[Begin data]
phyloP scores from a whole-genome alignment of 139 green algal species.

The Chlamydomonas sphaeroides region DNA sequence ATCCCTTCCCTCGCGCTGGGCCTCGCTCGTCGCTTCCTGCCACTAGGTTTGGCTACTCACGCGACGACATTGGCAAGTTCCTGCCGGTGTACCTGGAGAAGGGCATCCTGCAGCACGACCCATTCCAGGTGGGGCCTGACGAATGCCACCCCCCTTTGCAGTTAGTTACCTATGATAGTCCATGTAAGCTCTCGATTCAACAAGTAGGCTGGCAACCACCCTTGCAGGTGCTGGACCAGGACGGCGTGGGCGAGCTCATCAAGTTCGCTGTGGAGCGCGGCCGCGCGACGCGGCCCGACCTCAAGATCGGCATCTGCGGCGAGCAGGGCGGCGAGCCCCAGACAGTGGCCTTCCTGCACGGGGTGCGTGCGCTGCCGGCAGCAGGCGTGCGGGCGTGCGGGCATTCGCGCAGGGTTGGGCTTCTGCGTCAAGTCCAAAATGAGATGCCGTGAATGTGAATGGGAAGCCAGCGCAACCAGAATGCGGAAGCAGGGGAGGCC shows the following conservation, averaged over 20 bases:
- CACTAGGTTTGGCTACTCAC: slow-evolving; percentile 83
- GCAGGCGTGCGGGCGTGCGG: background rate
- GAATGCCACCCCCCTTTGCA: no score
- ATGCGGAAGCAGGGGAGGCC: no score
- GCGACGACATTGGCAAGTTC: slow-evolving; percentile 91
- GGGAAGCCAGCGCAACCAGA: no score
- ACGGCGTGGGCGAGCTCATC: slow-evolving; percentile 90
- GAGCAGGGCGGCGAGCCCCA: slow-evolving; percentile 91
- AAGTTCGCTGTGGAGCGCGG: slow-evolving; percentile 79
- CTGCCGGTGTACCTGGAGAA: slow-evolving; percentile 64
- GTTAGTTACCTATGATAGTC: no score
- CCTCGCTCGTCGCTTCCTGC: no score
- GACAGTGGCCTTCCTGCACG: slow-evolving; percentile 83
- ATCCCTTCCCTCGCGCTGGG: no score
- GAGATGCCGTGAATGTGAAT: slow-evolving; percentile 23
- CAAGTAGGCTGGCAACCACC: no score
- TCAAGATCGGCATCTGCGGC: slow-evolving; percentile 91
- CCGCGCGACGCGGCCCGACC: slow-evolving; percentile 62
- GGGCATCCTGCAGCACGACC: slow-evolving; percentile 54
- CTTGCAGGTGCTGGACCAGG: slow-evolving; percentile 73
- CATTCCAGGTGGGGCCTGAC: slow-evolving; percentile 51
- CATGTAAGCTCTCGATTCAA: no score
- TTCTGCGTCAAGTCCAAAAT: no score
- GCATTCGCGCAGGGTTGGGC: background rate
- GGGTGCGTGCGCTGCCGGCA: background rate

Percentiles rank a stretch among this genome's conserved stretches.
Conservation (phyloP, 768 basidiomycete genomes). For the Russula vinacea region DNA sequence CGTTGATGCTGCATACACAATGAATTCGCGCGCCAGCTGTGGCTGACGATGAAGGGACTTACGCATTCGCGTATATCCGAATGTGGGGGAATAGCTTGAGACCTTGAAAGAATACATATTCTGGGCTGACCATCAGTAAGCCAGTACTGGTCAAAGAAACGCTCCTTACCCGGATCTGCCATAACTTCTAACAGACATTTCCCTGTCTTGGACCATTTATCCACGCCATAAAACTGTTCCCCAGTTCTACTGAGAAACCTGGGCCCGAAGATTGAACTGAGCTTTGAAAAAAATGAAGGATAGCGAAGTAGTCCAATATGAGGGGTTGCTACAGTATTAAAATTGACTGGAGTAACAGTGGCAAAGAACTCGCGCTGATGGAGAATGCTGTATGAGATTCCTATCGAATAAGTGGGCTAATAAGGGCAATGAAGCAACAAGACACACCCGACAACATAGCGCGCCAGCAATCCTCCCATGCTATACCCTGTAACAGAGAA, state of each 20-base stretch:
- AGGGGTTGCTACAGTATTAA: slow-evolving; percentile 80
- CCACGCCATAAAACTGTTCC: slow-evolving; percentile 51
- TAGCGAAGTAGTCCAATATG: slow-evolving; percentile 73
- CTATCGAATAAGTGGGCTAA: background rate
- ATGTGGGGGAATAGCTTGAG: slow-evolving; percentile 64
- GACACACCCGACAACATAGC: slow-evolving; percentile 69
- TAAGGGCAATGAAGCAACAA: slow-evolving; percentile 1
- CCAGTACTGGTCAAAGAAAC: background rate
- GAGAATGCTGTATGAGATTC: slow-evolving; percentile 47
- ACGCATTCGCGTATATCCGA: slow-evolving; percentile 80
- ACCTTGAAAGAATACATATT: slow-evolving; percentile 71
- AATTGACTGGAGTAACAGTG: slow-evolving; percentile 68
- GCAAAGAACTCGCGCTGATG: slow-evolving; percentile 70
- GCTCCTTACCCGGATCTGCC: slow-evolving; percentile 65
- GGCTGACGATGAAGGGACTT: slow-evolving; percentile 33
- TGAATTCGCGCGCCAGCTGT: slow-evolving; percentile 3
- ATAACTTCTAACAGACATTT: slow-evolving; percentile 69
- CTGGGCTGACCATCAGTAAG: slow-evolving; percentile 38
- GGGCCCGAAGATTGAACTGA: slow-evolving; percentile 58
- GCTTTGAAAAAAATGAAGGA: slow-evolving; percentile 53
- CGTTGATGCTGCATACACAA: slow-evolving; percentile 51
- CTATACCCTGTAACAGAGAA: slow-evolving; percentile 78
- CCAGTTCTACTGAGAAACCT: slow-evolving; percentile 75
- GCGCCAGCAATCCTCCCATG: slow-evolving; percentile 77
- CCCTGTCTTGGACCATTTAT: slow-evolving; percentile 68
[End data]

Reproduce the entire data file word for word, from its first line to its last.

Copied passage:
phyloP scores from a whole-genome alignment of 139 green algal species.

The Chlamydomonas sphaeroides region DNA sequence ATCCCTTCCCTCGCGCTGGGCCTCGCTCGTCGCTTCCTGCCACTAGGTTTGGCTACTCACGCGACGACATTGGCAAGTTCCTGCCGGTGTACCTGGAGAAGGGCATCCTGCAGCACGACCCATTCCAGGTGGGGCCTGACGAATGCCACCCCCCTTTGCAGTTAGTTACCTATGATAGTCCATGTAAGCTCTCGATTCAACAAGTAGGCTGGCAACCACCCTTGCAGGTGCTGGACCAGGACGGCGTGGGCGAGCTCATCAAGTTCGCTGTGGAGCGCGGCCGCGCGACGCGGCCCGACCTCAAGATCGGCATCTGCGGCGAGCAGGGCGGCGAGCCCCAGACAGTGGCCTTCCTGCACGGGGTGCGTGCGCTGCCGGCAGCAGGCGTGCGGGCGTGCGGGCATTCGCGCAGGGTTGGGCTTCTGCGTCAAGTCCAAAATGAGATGCCGTGAATGTGAATGGGAAGCCAGCGCAACCAGAATGCGGAAGCAGGGGAGGCC shows the following conservation, averaged over 20 bases:
- CACTAGGTTTGGCTACTCAC: slow-evolving; percentile 83
- GCAGGCGTGCGGGCGTGCGG: background rate
- GAATGCCACCCCCCTTTGCA: no score
- ATGCGGAAGCAGGGGAGGCC: no score
- GCGACGACATTGGCAAGTTC: slow-evolving; percentile 91
- GGGAAGCCAGCGCAACCAGA: no score
- ACGGCGTGGGCGAGCTCATC: slow-evolving; percentile 90
- GAGCAGGGCGGCGAGCCCCA: slow-evolving; percentile 91
- AAGTTCGCTGTGGAGCGCGG: slow-evolving; percentile 79
- CTGCCGGTGTACCTGGAGAA: slow-evolving; percentile 64
- GTTAGTTACCTATGATAGTC: no score
- CCTCGCTCGTCGCTTCCTGC: no score
- GACAGTGGCCTTCCTGCACG: slow-evolving; percentile 83
- ATCCCTTCCCTCGCGCTGGG: no score
- GAGATGCCGTGAATGTGAAT: slow-evolving; percentile 23
- CAAGTAGGCTGGCAACCACC: no score
- TCAAGATCGGCATCTGCGGC: slow-evolving; percentile 91
- CCGCGCGACGCGGCCCGACC: slow-evolving; percentile 62
- GGGCATCCTGCAGCACGACC: slow-evolving; percentile 54
- CTTGCAGGTGCTGGACCAGG: slow-evolving; percentile 73
- CATTCCAGGTGGGGCCTGAC: slow-evolving; percentile 51
- CATGTAAGCTCTCGATTCAA: no score
- TTCTGCGTCAAGTCCAAAAT: no score
- GCATTCGCGCAGGGTTGGGC: background rate
- GGGTGCGTGCGCTGCCGGCA: background rate

Percentiles rank a stretch among this genome's conserved stretches.
Conservation (phyloP, 768 basidiomycete genomes). For the Russula vinacea region DNA sequence CGTTGATGCTGCATACACAATGAATTCGCGCGCCAGCTGTGGCTGACGATGAAGGGACTTACGCATTCGCGTATATCCGAATGTGGGGGAATAGCTTGAGACCTTGAAAGAATACATATTCTGGGCTGACCATCAGTAAGCCAGTACTGGTCAAAGAAACGCTCCTTACCCGGATCTGCCATAACTTCTAACAGACATTTCCCTGTCTTGGACCATTTATCCACGCCATAAAACTGTTCCCCAGTTCTACTGAGAAACCTGGGCCCGAAGATTGAACTGAGCTTTGAAAAAAATGAAGGATAGCGAAGTAGTCCAATATGAGGGGTTGCTACAGTATTAAAATTGACTGGAGTAACAGTGGCAAAGAACTCGCGCTGATGGAGAATGCTGTATGAGATTCCTATCGAATAAGTGGGCTAATAAGGGCAATGAAGCAACAAGACACACCCGACAACATAGCGCGCCAGCAATCCTCCCATGCTATACCCTGTAACAGAGAA, state of each 20-base stretch:
- AGGGGTTGCTACAGTATTAA: slow-evolving; percentile 80
- CCACGCCATAAAACTGTTCC: slow-evolving; percentile 51
- TAGCGAAGTAGTCCAATATG: slow-evolving; percentile 73
- CTATCGAATAAGTGGGCTAA: background rate
- ATGTGGGGGAATAGCTTGAG: slow-evolving; percentile 64
- GACACACCCGACAACATAGC: slow-evolving; percentile 69
- TAAGGGCAATGAAGCAACAA: slow-evolving; percentile 1
- CCAGTACTGGTCAAAGAAAC: background rate
- GAGAATGCTGTATGAGATTC: slow-evolving; percentile 47
- ACGCATTCGCGTATATCCGA: slow-evolving; percentile 80
- ACCTTGAAAGAATACATATT: slow-evolving; percentile 71
- AATTGACTGGAGTAACAGTG: slow-evolving; percentile 68
- GCAAAGAACTCGCGCTGATG: slow-evolving; percentile 70
- GCTCCTTACCCGGATCTGCC: slow-evolving; percentile 65
- GGCTGACGATGAAGGGACTT: slow-evolving; percentile 33
- TGAATTCGCGCGCCAGCTGT: slow-evolving; percentile 3
- ATAACTTCTAACAGACATTT: slow-evolving; percentile 69
- CTGGGCTGACCATCAGTAAG: slow-evolving; percentile 38
- GGGCCCGAAGATTGAACTGA: slow-evolving; percentile 58
- GCTTTGAAAAAAATGAAGGA: slow-evolving; percentile 53
- CGTTGATGCTGCATACACAA: slow-evolving; percentile 51
- CTATACCCTGTAACAGAGAA: slow-evolving; percentile 78
- CCAGTTCTACTGAGAAACCT: slow-evolving; percentile 75
- GCGCCAGCAATCCTCCCATG: slow-evolving; percentile 77
- CCCTGTCTTGGACCATTTAT: slow-evolving; percentile 68